Corporate Chefs in the Holiday Kitchen
The FLIK Blog asked our Corporate Chefs how they spend the holidays. Do they don chef whites during time off or do they prefer to sit back, relax, and let those around them do the cooking? We found that most of our chefs don't know how to stay out of the kitchen, but they are capable of sharing it, especially with family and friends.
Chef Bill Chodan
Some of my favorite holiday memories are our annual family trips to my grandparent’s house in upstate New York. In the winter, it’s a beautiful drive through the snow-capped Catskill Mountains. I always looked forward to dessert! Granda Bauer was a great baker and would prepare a wide assortment of German and Austrian-inspired desserts and, of course, great cookies.
Now I cook all throughout the holiday season. There’s nothing like sharing a great meal with family and friends. It’s the best time of year!
Chef Mark Paolini
My favorite holiday food memory is preparing homemade manicotti with my mom for Christmas. It was always a big production making the crepes then rolling them with ricotta and three more cheeses. She made this every year. It’s definitely my favorite Christmas dish. In the years since my mom has passed, I’m the one in the kitchen doing a Christmas Eve dinner for my family and then cooking again on Christmas Day. My son and my brothers and their families enjoy this tradition too.
Chef Paul Pontarelli
When I was a kid my family liked to open presents and have lots of different appetizers to snack on during the mayhem. When I met my wife, her family tradition was a more formal dinner with holiday china and table favors. The first Christmas dinner I made for her family was beef wellington with mushroom duxelle, asparagus wrapped in prosciutto, and scalloped potatoes – all of my wife’s favorites. Her family is always appreciative and they notice all the detail in a well-designed plate, which makes it a joy to cook for them.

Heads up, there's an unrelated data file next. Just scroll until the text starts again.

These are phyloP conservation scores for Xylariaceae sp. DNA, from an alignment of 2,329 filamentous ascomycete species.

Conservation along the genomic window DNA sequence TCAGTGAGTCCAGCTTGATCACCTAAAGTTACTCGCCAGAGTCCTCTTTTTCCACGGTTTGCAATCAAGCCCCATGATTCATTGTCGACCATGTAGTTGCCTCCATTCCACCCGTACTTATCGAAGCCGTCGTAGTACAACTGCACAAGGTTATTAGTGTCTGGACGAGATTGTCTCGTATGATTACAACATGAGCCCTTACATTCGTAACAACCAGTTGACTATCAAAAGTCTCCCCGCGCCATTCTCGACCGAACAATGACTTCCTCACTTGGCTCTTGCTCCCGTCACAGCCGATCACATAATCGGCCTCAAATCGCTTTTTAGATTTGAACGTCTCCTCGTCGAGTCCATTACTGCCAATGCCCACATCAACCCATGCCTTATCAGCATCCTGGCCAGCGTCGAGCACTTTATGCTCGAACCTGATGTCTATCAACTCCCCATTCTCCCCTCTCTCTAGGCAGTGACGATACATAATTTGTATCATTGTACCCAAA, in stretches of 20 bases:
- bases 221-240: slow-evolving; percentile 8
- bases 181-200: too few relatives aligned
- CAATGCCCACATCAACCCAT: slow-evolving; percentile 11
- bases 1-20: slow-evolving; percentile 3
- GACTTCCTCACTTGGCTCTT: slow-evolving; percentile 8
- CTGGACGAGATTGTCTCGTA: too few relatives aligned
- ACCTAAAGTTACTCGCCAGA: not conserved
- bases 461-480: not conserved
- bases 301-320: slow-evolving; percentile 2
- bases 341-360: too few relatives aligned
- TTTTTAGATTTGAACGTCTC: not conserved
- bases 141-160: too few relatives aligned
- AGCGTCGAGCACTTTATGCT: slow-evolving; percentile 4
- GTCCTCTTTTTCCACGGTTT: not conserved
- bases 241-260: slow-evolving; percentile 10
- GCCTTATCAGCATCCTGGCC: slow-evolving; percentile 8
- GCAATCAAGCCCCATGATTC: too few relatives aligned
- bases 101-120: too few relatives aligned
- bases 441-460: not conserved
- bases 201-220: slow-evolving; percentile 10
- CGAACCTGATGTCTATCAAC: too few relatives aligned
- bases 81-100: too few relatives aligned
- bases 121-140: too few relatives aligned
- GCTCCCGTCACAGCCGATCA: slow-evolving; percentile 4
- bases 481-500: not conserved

When I was a kid my mother baked a lot and would make gingerbread cookies at Christmas. I always liked to construct things so I started making gingerbread houses with the leftover pieces. Each year, as I got more skilled, the houses became larger and more involved. For the first Christmas in our new home, I surprised my wife with a replica of our house with “glass” in the windows and candy versions of our outside decorations. I attached lights and it was like looking at a mini version of where we lived. My wife didn’t want to break it up, so I wrapped and stored it each year until it started to show wear and tear and had to be demolished.
Chef Aleks Pyka
My family immigrated from Poland and I, along with my brother and sisters, were brought up in the Polish traditions. Christmas celebrations started with the feast of Wigilia, a solemn Christmas Eve supper that starts after the first star in the sky appears, which represents the star of Bethlehem. Twelve meatless (fasting) dishes are served, which represent the twelve apostles – herring in cream sauce, poached carp, potato pierogi (homemade, of course), vegetable borscht, nalesniki (fruit or cheese crepes), rice and pea stuffed cabbage, and more. Desserts were all handmade, working side-by-side with my babcia (grandmother) – kruschiki (bowtie cookies smothered in powdered sugar, also called Angel Wings), makowiec (poppy seed roll), and kompot (dried fruit compote).
Christmas supper in the Polish tradition begins with the eldest family member breaking off a piece of oplatek, the blessed wafer. You break off one piece for each guest around the table, simultaneously wishing them good health, success, and happiness in the coming year. The purpose is to express unconditional love and forgiveness for one another.
Merry Christmas to all, or as I say in my first language, Wesolych Swiat.